• The available solution space; discuss the various possible solutions and provide narrative discussion of their relative merits, and the reasoning for any preferences. Which solutions are preferable and why? Which solutions are ruled out based on the requirements and why?

  • The proposed design. Alternatively, a design document may propose a couple of possible designs (for example, if it is not yet clear which is preferable, or if multiple essentially independent designs will be needed to cover all use cases). If multiple proposals are present, they should be clearly labeled in different sections so they can be referred to easily for discussion.

  • What the intended strategy is for how any new APIs being introduced can be effectively maintained, evolved and extended in the future, if at all.

  • In some cases, it may be appropriate to offer examples of motivating use cases for the design (given in prose) or examples of intended exemplary usage of an API, given as rough code fragments or pseudocode.

  • More generally, it is sometimes also useful to provide exposition for the motivations behind a design by offering a Q&A section posing design questions and their answers with rationale. This has the advantage of documenting the historical design decisions which were made and why, and makes it clear when a significant decision is being made. Some questions may be left unanswered in a design document which is not yet complete, which serves to document design questions which have yet to be resolved.

This is not an exhaustive list and design documents will obviously contain other elements, such as discussion of the design itself.

Based on the above, the recommended template for a design document is as follows:

Requirements/Problem Statement Problem Discussion Proposal 1 API Maintenance Considerations […Proposal 2, if applicable, etc…] […API Maintenance Considerations…] Examples Motivating Use Cases Usage Examples Q&A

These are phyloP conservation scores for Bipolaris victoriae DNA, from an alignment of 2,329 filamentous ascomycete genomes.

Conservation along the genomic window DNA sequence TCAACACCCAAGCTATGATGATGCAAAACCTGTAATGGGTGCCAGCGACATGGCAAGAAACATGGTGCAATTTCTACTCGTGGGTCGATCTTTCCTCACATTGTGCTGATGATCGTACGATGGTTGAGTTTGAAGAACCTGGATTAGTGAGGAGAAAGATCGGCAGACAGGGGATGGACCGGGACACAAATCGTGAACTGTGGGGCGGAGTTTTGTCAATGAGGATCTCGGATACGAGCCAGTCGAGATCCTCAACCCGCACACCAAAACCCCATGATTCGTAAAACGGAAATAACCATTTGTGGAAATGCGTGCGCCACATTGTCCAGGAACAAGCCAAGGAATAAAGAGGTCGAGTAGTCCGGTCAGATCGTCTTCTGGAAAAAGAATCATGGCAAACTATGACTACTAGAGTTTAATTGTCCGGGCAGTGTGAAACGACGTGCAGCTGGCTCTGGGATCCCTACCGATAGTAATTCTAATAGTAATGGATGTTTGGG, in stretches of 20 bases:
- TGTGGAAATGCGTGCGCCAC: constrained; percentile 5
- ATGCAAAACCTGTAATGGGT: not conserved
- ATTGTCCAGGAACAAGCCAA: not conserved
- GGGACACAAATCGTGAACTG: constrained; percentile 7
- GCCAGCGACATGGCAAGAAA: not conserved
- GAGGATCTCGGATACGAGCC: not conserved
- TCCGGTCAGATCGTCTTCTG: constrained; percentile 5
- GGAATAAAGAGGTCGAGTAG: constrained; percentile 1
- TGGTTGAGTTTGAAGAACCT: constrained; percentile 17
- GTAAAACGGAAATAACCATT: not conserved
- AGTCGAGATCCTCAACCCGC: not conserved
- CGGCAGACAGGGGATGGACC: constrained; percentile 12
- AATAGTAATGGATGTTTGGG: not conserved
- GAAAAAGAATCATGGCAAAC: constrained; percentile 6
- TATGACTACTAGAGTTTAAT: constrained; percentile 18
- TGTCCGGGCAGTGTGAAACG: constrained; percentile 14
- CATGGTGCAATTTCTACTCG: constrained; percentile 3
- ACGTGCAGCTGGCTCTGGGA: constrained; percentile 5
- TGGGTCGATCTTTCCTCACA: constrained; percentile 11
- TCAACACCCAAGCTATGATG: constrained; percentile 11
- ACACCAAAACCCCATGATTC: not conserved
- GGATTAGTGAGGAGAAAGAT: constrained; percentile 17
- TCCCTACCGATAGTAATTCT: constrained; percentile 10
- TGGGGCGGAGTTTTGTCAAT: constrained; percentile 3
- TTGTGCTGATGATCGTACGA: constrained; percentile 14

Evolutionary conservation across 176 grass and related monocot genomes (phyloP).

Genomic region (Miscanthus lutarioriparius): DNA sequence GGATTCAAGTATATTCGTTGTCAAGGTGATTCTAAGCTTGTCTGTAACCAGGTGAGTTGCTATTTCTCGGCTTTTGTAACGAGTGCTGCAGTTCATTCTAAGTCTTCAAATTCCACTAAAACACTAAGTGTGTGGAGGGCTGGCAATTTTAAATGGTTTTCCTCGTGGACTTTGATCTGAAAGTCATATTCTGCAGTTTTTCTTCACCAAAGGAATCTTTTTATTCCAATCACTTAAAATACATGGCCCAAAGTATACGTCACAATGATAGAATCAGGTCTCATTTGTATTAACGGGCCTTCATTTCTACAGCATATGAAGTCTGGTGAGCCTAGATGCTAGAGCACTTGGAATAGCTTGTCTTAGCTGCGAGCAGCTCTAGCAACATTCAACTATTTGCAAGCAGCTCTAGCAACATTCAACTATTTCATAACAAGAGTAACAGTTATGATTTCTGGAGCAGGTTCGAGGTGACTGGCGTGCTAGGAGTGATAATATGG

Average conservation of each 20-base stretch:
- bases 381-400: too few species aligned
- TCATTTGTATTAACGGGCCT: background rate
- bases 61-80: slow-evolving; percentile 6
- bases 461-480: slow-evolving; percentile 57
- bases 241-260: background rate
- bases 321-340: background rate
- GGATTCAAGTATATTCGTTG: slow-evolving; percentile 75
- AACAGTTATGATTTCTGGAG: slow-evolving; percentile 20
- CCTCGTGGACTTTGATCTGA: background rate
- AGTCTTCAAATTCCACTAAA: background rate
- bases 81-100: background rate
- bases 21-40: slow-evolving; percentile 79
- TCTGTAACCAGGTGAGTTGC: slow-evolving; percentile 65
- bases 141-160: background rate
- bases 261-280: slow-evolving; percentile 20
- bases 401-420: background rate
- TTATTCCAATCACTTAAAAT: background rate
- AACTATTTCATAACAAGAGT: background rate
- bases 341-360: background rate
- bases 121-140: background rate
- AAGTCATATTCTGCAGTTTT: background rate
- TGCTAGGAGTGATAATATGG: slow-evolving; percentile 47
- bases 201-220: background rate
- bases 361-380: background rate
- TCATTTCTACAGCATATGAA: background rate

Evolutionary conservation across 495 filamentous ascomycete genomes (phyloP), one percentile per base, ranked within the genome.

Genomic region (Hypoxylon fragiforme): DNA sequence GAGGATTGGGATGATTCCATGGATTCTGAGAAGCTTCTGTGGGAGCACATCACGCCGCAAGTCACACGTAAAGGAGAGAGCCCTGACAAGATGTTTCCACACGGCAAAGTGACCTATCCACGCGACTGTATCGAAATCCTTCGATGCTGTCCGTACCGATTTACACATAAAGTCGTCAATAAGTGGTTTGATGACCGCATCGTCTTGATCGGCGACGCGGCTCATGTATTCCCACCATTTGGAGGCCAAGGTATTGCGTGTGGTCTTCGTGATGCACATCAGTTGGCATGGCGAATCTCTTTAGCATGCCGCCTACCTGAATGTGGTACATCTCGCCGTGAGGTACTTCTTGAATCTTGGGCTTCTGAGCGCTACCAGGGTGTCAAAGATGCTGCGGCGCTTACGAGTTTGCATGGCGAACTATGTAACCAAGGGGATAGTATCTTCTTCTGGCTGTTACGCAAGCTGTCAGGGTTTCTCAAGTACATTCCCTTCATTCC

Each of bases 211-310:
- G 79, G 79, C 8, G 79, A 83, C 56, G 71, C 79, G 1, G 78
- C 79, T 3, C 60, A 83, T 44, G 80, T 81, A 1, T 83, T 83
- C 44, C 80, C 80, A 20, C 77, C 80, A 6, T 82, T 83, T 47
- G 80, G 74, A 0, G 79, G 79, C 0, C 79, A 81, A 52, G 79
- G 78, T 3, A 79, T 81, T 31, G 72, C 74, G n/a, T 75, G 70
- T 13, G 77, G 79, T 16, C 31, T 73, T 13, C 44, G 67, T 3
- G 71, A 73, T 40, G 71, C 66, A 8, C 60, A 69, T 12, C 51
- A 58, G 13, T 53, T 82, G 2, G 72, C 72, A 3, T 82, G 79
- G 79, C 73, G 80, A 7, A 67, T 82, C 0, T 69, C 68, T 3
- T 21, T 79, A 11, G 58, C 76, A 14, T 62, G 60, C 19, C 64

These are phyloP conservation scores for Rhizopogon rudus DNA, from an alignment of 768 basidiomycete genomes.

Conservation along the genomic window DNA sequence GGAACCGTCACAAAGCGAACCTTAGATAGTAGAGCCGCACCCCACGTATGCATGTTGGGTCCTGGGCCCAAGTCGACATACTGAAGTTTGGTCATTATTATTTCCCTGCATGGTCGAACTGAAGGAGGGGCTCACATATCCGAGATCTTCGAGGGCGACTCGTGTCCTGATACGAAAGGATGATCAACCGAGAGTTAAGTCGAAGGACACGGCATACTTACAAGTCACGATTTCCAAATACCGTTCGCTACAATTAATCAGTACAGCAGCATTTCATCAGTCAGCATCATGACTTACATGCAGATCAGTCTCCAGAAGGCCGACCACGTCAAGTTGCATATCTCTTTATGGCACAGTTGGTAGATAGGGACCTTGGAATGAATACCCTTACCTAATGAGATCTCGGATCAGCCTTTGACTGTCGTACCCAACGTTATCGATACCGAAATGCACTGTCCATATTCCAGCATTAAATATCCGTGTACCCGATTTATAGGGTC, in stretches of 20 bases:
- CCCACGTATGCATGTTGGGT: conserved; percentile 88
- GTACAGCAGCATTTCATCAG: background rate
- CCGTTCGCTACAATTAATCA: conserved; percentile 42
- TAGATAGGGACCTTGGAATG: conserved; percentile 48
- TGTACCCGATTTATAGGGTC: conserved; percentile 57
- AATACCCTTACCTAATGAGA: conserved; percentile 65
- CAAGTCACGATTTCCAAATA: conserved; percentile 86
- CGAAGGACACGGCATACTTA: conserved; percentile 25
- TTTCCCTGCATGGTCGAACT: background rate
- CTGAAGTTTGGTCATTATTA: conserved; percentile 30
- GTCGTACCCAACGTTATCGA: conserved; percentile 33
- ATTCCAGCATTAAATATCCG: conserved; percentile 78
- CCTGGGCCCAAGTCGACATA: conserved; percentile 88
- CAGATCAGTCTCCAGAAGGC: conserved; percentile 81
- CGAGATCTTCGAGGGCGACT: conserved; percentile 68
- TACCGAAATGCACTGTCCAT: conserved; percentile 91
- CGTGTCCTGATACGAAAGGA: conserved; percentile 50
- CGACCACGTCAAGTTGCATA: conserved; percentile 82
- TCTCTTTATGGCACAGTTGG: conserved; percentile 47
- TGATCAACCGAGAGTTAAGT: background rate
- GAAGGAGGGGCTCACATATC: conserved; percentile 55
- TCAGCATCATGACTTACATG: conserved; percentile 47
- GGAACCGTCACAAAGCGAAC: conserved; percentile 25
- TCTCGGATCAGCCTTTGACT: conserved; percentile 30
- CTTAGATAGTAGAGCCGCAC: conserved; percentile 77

This template is intended as a rough starting point only. Not all of its sections will be relevant to all design documents, and design document authors can and should deviate from this structure where this leads to a more comprehensible or useful document.

Levels of Scrutiny

There are three levels of scrutiny which can be applied to a design, listed below in ascending order of severity:

  • Notify
  • Present
  • Approve

These levels work as follows:

  • At the Notify level, the OTC is notified of a new design when it is available for review, via an email to the openssl-project mailing list. OTC members and committers and the public can review and comment on the design. A minimum waiting time of one week after the notification is made applies to ensure OTC members have the opportunity to review the design.

    The notification does not need to be made by the author of the design document.

  • At the Present level, the OTC is notified of a new design in the same way that it is at the Notify level. The same minimum waiting time applies. The design is also introduced and explained in a presentation given to the OTC in a meeting of the OTC. The OTC has opportunities to ask questions and raise concerns at this meeting. This presentation may be given by the author of the design but need not be.